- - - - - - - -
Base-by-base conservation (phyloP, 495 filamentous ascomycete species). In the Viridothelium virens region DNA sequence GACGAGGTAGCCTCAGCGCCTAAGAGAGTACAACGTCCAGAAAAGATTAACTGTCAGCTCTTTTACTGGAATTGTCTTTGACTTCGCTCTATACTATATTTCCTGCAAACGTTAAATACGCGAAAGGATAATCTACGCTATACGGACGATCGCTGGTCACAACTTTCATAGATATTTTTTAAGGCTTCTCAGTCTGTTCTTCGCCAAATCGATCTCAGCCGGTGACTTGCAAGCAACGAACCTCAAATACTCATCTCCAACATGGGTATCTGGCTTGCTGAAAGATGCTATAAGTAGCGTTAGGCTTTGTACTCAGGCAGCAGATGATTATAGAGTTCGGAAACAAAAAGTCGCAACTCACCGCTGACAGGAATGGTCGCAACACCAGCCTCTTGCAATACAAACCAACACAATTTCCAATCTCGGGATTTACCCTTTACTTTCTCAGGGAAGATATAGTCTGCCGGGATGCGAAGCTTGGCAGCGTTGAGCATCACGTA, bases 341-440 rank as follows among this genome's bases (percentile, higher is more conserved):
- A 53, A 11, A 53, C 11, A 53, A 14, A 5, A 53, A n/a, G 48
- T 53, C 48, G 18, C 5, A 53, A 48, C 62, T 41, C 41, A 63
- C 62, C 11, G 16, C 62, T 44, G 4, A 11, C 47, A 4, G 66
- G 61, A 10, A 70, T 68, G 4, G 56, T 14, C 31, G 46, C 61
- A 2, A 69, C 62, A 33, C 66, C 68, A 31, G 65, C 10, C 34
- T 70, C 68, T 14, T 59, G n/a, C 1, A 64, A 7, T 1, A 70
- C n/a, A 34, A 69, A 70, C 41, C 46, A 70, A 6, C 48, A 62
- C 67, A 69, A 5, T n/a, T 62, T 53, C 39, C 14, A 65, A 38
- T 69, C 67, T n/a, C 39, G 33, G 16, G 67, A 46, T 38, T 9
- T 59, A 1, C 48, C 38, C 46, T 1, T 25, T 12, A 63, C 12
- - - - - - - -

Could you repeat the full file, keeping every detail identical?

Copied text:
Base-by-base conservation (phyloP, 495 filamentous ascomycete species). In the Viridothelium virens region DNA sequence GACGAGGTAGCCTCAGCGCCTAAGAGAGTACAACGTCCAGAAAAGATTAACTGTCAGCTCTTTTACTGGAATTGTCTTTGACTTCGCTCTATACTATATTTCCTGCAAACGTTAAATACGCGAAAGGATAATCTACGCTATACGGACGATCGCTGGTCACAACTTTCATAGATATTTTTTAAGGCTTCTCAGTCTGTTCTTCGCCAAATCGATCTCAGCCGGTGACTTGCAAGCAACGAACCTCAAATACTCATCTCCAACATGGGTATCTGGCTTGCTGAAAGATGCTATAAGTAGCGTTAGGCTTTGTACTCAGGCAGCAGATGATTATAGAGTTCGGAAACAAAAAGTCGCAACTCACCGCTGACAGGAATGGTCGCAACACCAGCCTCTTGCAATACAAACCAACACAATTTCCAATCTCGGGATTTACCCTTTACTTTCTCAGGGAAGATATAGTCTGCCGGGATGCGAAGCTTGGCAGCGTTGAGCATCACGTA, bases 341-440 rank as follows among this genome's bases (percentile, higher is more conserved):
- A 53, A 11, A 53, C 11, A 53, A 14, A 5, A 53, A n/a, G 48
- T 53, C 48, G 18, C 5, A 53, A 48, C 62, T 41, C 41, A 63
- C 62, C 11, G 16, C 62, T 44, G 4, A 11, C 47, A 4, G 66
- G 61, A 10, A 70, T 68, G 4, G 56, T 14, C 31, G 46, C 61
- A 2, A 69, C 62, A 33, C 66, C 68, A 31, G 65, C 10, C 34
- T 70, C 68, T 14, T 59, G n/a, C 1, A 64, A 7, T 1, A 70
- C n/a, A 34, A 69, A 70, C 41, C 46, A 70, A 6, C 48, A 62
- C 67, A 69, A 5, T n/a, T 62, T 53, C 39, C 14, A 65, A 38
- T 69, C 67, T n/a, C 39, G 33, G 16, G 67, A 46, T 38, T 9
- T 59, A 1, C 48, C 38, C 46, T 1, T 25, T 12, A 63, C 12